David Glasner asks some very good questions about real rates of interest. Here is one bit:
…what we see is a steady decline in real interest rates from over 2% at the start of the initial QE program till real rates bottomed out in early 2012 at just over -1%. So, over a period of three years, there was a steady 3% decline in real interest rates. This was no temporary phenomenon; it was a sustained trend. I have yet to hear anyone explain how the Fed could have single-handedly produced a steady downward trend in real interest rates by way of monetary expansion over a period of three years. To claim that decline in real interest rates was caused by monetary expansion on the part of the Fed flatly contradicts everything that we think we know about the determination of real interest rates.
These days, Fed policy is more contractionary (if only verbally) and real and nominal rates are rising. The most plausible account of this process is that flows not stocks drive the market, and thus the Fed has enormous power over real rates, although like Krugman I find this tough to swallow. “Most plausible” does not equal “plausible.”
(By the way, the older literature does find liquidity effects on short-term real interest rates, but it is not unusual for them to disappear well within the space of a year; see for instance this John Cochrane piece (pdf). That said, Cochrane also finds a liquidity effect on the twenty-year note, which combined with the temporary nature of the short rate effect seems to suggest an unexploited profit opportunity. Note by the way that Cochrane did his dissertation on this topic. Or try this Grier and Perry paper (pdf). Evans and Marshall (pdf) find no significant liquidity effect on long rates and that is the same Charles Evans who is now president of the Chicago Fed.)
Another possibility is that we are seeing a recovery and real rates of return are rising. I don’t find that crazy per se, but it doesn’t explain why the rise in real rates marched in lockstep with Fedspeak. I don’t think “the Fed has private information about the recovery, so their announced contraction caused everyone to break out the champagne” is going to work, especially once we look at asset price movements.
Krugman yesterday argued that his earlier prediction was not wrong about interest rates, but he doesn’t commit to a mechanism for what is driving real interest rates up as of late and the plausible mechanisms do seem to contradict his (and my) earlier views. So what if the Fed backs off on QE over an extended period of time? That shouldn’t be significantly driving real rates ten years out unless of course one believes in the “primacy of flows” view, which Krugman does not. He’s already told us he doesn’t see a major recovery, or even much hope from the obsolescence of capital, so he can’t invoke rising returns from the real side of the economy either, even if we set aside the problems mentioned in the paragraph above.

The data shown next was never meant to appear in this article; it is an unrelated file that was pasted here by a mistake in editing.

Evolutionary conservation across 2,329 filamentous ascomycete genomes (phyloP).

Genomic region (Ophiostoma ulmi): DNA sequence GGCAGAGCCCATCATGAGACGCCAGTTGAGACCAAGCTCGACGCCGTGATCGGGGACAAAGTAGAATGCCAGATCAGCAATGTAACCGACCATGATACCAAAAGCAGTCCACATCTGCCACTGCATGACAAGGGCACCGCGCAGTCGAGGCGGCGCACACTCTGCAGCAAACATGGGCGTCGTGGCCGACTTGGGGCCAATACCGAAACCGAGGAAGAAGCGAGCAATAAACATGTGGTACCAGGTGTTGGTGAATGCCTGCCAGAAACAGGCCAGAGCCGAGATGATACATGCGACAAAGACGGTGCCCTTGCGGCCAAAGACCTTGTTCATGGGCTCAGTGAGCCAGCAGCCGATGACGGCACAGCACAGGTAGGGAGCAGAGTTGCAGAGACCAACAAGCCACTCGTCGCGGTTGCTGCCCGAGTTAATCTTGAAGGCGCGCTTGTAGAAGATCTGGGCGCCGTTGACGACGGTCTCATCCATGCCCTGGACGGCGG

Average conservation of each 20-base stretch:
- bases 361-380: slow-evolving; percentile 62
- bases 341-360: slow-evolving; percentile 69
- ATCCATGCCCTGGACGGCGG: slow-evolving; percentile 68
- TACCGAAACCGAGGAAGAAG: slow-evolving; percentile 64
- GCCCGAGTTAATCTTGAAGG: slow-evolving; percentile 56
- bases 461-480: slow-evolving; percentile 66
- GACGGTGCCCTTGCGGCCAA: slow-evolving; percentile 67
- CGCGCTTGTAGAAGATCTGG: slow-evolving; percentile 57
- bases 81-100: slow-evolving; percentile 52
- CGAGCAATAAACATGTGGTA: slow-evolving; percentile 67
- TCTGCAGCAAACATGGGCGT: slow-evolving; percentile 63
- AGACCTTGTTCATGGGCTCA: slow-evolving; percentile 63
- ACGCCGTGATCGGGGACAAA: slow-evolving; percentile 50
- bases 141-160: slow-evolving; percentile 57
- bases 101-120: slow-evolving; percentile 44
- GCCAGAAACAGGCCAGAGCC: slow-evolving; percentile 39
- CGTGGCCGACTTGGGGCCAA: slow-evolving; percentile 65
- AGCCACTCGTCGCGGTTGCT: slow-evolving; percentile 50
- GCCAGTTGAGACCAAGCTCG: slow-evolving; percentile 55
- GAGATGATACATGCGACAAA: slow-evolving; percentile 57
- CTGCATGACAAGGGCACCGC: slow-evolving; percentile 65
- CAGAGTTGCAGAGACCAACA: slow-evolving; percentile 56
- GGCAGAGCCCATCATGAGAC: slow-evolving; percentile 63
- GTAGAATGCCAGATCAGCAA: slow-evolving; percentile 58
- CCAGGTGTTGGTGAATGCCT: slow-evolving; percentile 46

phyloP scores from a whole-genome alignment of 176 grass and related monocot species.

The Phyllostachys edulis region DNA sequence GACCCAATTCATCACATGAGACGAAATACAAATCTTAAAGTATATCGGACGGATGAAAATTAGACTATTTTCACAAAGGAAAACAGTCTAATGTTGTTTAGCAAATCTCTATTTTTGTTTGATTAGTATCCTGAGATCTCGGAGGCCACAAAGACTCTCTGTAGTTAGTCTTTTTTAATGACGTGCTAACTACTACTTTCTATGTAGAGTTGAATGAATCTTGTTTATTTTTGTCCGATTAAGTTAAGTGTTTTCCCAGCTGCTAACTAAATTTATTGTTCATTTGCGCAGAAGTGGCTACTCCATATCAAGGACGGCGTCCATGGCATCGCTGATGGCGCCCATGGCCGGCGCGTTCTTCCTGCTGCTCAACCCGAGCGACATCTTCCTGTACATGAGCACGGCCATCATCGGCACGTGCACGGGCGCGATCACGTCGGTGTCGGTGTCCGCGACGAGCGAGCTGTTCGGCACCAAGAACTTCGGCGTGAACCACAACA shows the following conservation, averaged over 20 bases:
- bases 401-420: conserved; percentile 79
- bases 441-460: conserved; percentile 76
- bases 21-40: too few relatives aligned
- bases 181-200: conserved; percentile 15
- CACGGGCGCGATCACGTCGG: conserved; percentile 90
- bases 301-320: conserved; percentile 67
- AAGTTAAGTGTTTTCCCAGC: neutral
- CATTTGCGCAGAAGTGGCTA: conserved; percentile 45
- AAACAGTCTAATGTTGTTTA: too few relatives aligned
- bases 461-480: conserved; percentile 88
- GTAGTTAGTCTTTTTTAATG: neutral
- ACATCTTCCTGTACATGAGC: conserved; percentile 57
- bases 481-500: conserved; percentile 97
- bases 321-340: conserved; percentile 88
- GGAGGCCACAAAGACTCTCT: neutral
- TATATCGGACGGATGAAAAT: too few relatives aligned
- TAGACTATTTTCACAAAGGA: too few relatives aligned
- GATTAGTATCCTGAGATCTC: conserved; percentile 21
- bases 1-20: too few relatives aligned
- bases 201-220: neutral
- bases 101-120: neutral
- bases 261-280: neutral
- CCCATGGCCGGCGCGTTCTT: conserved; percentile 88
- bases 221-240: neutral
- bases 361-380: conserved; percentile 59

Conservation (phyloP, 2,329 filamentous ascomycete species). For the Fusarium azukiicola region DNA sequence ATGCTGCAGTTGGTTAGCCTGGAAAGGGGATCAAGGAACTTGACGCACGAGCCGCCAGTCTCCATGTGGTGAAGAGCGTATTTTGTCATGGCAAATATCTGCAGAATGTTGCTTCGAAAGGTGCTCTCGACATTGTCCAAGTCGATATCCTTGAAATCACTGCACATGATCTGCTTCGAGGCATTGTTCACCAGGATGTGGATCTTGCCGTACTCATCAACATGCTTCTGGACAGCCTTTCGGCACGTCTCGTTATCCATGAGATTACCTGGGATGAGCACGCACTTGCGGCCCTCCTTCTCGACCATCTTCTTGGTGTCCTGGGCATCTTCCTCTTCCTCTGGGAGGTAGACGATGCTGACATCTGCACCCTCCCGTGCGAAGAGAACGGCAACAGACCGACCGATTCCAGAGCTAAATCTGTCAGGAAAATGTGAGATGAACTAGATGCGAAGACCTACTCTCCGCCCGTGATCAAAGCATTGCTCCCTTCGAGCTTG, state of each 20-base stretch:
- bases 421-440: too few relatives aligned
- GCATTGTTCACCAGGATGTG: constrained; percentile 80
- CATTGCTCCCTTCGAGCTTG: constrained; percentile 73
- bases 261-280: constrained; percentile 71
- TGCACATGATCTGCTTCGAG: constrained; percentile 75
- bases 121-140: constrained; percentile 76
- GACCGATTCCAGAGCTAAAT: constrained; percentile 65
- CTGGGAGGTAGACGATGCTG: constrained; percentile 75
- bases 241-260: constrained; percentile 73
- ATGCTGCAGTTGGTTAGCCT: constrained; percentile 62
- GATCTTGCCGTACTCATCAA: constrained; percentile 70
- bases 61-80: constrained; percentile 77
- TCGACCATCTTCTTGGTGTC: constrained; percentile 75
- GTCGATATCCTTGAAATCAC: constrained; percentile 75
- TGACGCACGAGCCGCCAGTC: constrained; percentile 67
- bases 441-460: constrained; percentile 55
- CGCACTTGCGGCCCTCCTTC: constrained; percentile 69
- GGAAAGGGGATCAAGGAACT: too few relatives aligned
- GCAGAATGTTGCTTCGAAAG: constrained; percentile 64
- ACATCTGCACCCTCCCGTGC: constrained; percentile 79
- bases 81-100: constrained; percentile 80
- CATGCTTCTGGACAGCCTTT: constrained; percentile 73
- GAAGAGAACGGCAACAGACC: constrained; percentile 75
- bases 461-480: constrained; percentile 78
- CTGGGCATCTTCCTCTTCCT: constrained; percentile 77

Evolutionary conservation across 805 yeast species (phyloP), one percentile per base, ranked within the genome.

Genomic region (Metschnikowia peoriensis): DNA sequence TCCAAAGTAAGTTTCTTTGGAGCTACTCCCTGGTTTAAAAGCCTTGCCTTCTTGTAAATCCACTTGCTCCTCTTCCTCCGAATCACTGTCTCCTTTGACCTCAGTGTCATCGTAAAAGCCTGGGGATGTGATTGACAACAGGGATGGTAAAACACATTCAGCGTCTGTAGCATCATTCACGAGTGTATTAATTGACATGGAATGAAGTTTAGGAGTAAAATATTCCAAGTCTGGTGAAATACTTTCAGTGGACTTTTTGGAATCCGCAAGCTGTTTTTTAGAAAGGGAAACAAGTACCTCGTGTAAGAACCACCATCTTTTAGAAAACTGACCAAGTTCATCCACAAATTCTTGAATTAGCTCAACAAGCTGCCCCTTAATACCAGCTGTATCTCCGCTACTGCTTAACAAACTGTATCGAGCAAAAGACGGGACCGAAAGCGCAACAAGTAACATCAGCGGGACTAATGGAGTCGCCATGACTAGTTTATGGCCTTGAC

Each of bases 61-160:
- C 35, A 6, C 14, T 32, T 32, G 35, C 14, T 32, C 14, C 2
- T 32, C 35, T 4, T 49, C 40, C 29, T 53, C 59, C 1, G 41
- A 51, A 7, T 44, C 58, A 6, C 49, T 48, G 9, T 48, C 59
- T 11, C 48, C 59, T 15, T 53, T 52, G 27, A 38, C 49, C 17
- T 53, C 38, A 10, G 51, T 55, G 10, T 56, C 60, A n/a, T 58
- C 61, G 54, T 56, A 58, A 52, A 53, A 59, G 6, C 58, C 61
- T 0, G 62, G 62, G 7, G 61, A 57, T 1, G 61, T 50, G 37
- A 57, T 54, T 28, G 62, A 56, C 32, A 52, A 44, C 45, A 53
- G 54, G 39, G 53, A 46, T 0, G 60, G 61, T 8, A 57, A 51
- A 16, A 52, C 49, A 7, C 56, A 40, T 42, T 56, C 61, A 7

Another “way out” is to claim we are mismeasuring inflation and also real interest rates, but I don’t see much promise in that. The most plausible CPI mismeasurements span very long time periods (say now vs. 1900), not now vs. ten years out. Alternatively, one might argue “inflation will be higher than we think in years 3-10 looking forward, so the ten year real rate isn’t actually up very much.” That will fail on numerous grounds, for one thing, money just got tighter.
So we have one implausible theory — the primacy of flows view — and a lot of worse contenders. The only people with a good predictive record on this particular issue are the Old Old Keynesians (e.g., money pushes around real interest rates more or less forever) and perhaps some of the cruder, pre-adaptive expectations Austrian views, although neither of those approaches has a good predictive record more generally.
Arnold Kling makes numerous good points here. He suggests that the profession’s understanding of real and nominal interest rates is extremely poor. He is right.
In the meantime, we should put more effort into thinking about how a version of the flows view could be made more plausible.